Three Essential Principles of Worldbuilding

Worldbuilding can be one of the most intimidating parts of writing genre fiction. Crafting a whole universe unto itself is no easy feat, and it can be especially intimidating if you don’t know what you should focus on, and what’s never going to make it into your story.

Luckily, you have the internet at your fingertips, and the advice of other writers along with it! Here are three principles that can help you decide what’s important in bringing the world of your story to life…

Principle One: Worldbuilding is not the most important aspect of your story.

Yes, even if you’re writing more worldbuilding-heavy genres, such as high-fantasy or speculative sci-fi.

Worldbuilding is the creation of a stage for your characters to dance upon, and props for them to pick up as they need; the characters are the real life of the story, much in the same way that a play cannot be performed without actors. Though a well-dressed stage can impress and immerse an audience, few people come to a play just to ogle the decor. A story that focuses on worldbuilding over the characters is like a play that was written mainly so that the stagehands can paint pretty backdrops.

Ask yourself; what needs to be explained and what should be left to the imagination? Which props will my protagonist actually interact with, and which should I save for another story? Am I enjoying the worldbuilding that I’m doing, and will my audience like looking at it? Does the worldbuilding serve the story that I want to tell?

Extensive worldbuilding is necessary only if it enrichens the story being told. Many plays get along just fine with with a minimalist stage design, after all.

Principle Two: Whether something is “good worldbuilding” has very little do with whether it aligns to real-world rules.

There’s a lot of advice out there about how to worldbuild things which are in accordance with our understanding of reality. How to make geographically correct landscapes, whether its realistic for an animal to live off of photosynthesis, the ways in which gravity might work on a denser planet, so on and so forth.

If your setting leans on realism, it’s wise (and maybe even inspiring!) to take this advice. But sometimes, you’re writing a story that runs on different narrative principles entirely.

If your story is taking itself seriously, so should the worldbuilding! And inversely, a whackier story can benefit from relaxing on the realism. No matter how weird or stupid your reason for something is, if it’s internally consistent and cohesive with the seriousness of the story that it serves, then it’s good worldbuilding. If your story is prone to whimsy, then lollipop flowers grown by a magic candy wizard might be a perfect thing to include.

What level of accuracy is necessary to the story that you want to tell? At what point does accuracy become boring, limiting, or unhelpful? At what point does inaccuracy spread misinformation — is it dangerous misinformation? Or is it just good fun?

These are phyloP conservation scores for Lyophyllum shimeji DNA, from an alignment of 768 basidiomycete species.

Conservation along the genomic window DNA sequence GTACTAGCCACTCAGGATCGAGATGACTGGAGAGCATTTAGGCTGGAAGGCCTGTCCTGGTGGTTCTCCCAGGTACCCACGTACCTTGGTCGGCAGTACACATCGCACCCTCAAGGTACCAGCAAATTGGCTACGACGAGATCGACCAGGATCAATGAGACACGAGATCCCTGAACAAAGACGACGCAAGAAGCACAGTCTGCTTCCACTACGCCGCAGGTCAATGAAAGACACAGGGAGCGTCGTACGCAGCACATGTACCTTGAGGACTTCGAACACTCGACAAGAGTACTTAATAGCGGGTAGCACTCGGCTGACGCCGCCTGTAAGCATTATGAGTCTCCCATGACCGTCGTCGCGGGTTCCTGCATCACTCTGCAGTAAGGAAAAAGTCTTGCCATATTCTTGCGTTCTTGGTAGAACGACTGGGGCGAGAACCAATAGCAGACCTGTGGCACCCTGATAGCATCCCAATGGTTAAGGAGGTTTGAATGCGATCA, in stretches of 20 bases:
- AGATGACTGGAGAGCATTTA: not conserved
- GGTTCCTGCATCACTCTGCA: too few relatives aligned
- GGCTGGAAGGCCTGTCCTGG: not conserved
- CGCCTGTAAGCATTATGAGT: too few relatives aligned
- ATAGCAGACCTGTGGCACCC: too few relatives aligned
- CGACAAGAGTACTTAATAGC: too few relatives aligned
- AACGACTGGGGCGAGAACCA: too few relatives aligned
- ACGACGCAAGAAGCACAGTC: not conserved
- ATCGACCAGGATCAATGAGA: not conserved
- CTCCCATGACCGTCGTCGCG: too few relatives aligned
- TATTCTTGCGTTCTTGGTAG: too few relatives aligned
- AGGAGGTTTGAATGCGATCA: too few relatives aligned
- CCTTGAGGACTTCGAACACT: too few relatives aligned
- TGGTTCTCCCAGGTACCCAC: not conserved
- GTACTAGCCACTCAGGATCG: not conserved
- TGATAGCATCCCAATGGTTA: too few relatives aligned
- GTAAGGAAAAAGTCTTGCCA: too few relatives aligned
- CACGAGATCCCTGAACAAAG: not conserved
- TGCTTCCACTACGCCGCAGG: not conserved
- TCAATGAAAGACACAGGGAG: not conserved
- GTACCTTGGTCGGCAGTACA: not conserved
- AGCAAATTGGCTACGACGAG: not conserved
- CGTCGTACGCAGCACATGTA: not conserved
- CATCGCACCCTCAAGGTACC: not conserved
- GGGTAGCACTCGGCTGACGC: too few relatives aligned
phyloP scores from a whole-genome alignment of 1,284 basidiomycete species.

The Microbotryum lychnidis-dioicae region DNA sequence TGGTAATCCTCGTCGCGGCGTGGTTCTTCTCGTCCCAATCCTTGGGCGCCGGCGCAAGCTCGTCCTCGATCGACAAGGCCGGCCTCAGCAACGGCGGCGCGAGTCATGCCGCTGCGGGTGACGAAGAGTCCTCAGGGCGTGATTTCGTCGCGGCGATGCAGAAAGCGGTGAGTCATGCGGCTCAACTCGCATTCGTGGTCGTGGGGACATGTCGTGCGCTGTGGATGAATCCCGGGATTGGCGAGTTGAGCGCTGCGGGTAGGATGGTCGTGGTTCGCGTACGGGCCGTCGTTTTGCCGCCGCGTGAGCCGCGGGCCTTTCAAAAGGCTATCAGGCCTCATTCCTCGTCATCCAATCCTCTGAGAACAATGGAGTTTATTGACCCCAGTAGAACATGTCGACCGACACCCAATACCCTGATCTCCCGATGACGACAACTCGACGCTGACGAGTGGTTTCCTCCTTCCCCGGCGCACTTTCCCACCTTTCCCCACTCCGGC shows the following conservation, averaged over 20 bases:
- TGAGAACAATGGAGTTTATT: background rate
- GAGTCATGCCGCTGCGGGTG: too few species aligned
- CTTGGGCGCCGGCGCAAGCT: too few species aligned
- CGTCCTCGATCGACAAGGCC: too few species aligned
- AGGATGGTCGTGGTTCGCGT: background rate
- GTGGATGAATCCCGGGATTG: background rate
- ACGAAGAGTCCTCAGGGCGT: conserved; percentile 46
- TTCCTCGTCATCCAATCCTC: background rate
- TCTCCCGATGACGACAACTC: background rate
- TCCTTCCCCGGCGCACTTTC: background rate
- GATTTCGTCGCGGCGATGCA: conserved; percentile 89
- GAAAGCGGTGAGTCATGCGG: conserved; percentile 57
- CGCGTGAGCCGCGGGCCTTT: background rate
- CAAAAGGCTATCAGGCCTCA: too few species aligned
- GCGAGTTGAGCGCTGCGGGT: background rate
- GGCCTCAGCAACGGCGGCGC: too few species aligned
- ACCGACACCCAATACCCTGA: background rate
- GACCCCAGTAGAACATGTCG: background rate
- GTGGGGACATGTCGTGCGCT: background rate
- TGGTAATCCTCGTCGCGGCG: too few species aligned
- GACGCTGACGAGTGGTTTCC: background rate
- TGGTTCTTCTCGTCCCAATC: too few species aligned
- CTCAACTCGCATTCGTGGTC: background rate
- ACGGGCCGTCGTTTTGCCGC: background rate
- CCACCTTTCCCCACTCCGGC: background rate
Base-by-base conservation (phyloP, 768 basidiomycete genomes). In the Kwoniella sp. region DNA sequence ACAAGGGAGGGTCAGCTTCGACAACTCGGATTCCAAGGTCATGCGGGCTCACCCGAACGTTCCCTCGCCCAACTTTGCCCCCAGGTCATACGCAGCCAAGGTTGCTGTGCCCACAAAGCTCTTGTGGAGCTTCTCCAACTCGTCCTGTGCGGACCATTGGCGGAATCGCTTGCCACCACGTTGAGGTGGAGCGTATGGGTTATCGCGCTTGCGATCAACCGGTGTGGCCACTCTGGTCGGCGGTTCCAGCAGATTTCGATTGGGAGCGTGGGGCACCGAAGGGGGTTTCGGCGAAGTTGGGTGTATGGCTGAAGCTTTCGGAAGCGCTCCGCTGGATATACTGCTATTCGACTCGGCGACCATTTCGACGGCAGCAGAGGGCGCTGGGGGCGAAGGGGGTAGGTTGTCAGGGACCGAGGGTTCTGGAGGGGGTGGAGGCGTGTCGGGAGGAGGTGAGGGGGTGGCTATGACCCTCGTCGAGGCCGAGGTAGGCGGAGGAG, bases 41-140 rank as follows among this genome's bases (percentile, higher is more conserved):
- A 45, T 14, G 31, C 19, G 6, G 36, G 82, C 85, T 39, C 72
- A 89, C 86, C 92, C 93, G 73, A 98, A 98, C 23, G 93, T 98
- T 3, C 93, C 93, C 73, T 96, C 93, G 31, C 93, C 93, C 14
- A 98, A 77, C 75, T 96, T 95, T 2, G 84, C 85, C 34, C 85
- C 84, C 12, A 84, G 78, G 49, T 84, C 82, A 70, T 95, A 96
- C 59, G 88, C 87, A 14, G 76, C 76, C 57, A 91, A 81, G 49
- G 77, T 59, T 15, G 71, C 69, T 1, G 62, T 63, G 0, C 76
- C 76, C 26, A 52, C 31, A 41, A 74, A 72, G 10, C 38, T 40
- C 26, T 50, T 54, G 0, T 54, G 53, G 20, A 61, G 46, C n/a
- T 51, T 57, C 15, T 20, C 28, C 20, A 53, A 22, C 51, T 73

It’s become a common trend to lambast stories for not adhering perfectly to real-world accuracy, but perfect realism isn’t necessary to tell a fictional story. Suspension of disbelief is. Your worldbuilding doesn’t have to be accurate; just make sure that it fits the context of your story.

Which leads us to…

Principle Three: It’s the little details that make or break a world.

Small moments of existence — proof of life outside your characters in the setting of your story — is a cheap and fun way to enhance your worldbuilding.

What does a sunrise look like on a planet with three suns? What kinds of entertaining potions are available in a word where alchemy exists? What does a morning routine look like in zero G, when the water for your toothbrush starts floating as soon as it leaves the faucet? If dragons have the same intelligence as humans, do dragons partake in their own social norms, like beauty standards? Maybe dragons wear powdered metal as makeup, and trim their scales to look more flattering to each other.

Add more description to the unfamiliar, and to the marvelous. Show us the unique hardships and triumphs of living in your fantastically unreal world.

Anything is possible and it’s all up to you.

And that’s it for worldbuilding advice today! If you find this helpful, then you can support me as a creator by buying me a Ko-fi. Thank you, and have a lovely day.

Leave a Reply

Fill in your details below or click an icon to log in: Logo

You are commenting using your account. Log Out /  Change )

Twitter picture

You are commenting using your Twitter account. Log Out /  Change )

Facebook photo

You are commenting using your Facebook account. Log Out /  Change )

Connecting to %s